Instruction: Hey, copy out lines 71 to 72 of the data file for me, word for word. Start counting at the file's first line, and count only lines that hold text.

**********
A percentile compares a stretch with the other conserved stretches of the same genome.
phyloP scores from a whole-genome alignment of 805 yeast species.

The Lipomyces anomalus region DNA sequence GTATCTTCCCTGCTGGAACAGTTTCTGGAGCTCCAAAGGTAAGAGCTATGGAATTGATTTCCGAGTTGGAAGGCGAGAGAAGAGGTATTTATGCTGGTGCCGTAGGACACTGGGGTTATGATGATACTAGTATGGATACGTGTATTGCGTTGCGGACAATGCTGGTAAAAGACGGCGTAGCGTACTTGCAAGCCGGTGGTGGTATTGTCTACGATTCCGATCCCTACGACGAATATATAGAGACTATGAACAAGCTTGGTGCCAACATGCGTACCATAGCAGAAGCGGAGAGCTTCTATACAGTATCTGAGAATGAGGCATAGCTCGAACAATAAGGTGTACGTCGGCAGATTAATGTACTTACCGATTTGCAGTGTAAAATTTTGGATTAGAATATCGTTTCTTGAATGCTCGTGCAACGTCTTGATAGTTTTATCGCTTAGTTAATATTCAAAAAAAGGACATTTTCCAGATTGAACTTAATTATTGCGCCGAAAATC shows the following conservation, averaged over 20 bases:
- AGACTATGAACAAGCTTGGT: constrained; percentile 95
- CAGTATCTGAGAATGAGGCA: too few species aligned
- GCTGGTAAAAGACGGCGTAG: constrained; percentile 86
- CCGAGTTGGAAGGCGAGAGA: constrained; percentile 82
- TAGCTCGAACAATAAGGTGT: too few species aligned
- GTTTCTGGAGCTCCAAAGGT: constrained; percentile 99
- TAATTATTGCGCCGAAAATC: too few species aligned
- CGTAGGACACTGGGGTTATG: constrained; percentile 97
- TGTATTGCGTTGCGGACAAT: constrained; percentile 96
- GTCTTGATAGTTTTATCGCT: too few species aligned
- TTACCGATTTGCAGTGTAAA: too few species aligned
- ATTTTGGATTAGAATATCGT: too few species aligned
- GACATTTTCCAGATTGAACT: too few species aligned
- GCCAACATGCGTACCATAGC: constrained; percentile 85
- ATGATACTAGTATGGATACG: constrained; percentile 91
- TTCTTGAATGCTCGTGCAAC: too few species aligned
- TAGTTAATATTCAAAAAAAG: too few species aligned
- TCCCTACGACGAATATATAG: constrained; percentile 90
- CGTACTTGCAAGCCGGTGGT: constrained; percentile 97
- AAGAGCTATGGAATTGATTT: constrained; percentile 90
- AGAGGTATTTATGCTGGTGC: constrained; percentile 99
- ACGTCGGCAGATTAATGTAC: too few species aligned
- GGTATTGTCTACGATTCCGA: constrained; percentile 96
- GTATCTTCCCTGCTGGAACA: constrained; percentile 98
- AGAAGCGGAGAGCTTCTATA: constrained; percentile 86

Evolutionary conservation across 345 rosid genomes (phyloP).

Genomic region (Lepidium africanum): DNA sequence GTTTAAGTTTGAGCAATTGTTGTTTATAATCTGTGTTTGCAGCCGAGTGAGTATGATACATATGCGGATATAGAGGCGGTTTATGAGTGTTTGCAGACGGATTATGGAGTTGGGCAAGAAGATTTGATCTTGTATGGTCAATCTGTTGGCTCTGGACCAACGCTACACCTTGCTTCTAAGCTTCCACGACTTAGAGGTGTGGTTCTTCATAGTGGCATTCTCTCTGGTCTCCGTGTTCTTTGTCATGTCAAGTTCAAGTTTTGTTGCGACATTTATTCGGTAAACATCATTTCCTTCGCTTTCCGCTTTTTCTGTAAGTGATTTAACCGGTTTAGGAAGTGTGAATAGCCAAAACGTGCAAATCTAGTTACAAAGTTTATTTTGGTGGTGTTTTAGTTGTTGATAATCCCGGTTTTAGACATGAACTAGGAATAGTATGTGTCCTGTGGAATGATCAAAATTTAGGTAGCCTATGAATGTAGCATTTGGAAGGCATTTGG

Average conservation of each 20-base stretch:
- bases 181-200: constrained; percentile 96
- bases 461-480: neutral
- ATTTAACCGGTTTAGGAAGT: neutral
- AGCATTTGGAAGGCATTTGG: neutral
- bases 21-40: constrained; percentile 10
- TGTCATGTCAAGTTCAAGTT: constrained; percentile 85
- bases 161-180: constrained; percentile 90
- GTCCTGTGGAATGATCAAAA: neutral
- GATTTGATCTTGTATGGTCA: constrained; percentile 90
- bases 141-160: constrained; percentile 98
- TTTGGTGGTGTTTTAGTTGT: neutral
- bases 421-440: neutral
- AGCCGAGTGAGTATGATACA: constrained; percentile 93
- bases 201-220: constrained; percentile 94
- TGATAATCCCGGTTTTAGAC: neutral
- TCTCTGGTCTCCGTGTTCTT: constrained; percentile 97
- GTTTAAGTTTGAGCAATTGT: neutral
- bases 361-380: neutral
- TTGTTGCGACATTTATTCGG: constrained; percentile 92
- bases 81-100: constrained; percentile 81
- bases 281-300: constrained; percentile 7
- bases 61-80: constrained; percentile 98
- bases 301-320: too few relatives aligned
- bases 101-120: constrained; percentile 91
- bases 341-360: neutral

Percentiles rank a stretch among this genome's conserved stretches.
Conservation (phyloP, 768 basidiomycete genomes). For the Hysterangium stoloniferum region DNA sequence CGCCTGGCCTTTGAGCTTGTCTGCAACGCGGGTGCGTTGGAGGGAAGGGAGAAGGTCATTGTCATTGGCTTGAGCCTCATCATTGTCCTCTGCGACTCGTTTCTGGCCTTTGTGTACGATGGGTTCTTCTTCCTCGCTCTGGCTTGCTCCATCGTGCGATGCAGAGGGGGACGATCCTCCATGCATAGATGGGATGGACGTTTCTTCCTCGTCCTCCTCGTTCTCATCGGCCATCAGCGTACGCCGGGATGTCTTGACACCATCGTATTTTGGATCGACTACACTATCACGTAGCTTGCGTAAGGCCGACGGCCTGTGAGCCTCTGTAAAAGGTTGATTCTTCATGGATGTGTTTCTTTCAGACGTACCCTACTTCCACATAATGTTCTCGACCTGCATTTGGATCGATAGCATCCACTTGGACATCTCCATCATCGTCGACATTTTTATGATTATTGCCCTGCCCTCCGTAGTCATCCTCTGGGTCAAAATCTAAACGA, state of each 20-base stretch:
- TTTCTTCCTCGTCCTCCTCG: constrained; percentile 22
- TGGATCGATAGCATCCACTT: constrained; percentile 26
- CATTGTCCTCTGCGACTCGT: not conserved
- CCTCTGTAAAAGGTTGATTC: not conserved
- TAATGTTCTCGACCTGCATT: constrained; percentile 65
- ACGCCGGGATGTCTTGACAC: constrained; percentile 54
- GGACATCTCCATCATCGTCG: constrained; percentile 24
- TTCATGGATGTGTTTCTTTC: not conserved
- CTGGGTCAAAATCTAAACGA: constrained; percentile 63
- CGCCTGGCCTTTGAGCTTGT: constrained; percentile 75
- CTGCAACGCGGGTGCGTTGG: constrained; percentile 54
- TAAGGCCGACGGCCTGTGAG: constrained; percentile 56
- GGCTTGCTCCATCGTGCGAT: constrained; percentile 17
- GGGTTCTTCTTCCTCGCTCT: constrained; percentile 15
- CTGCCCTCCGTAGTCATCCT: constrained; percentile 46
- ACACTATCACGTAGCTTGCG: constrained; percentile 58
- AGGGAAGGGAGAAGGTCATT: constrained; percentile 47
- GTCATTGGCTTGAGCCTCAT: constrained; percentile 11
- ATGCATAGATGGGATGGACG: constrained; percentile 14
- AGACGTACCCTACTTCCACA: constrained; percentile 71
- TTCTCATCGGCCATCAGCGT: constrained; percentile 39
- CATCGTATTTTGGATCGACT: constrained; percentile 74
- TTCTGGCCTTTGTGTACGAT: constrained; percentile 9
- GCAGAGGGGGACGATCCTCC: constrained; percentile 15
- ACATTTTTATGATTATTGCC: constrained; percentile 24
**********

- GGCTTGCTCCATCGTGCGAT: constrained; percentile 17
- GGGTTCTTCTTCCTCGCTCT: constrained; percentile 15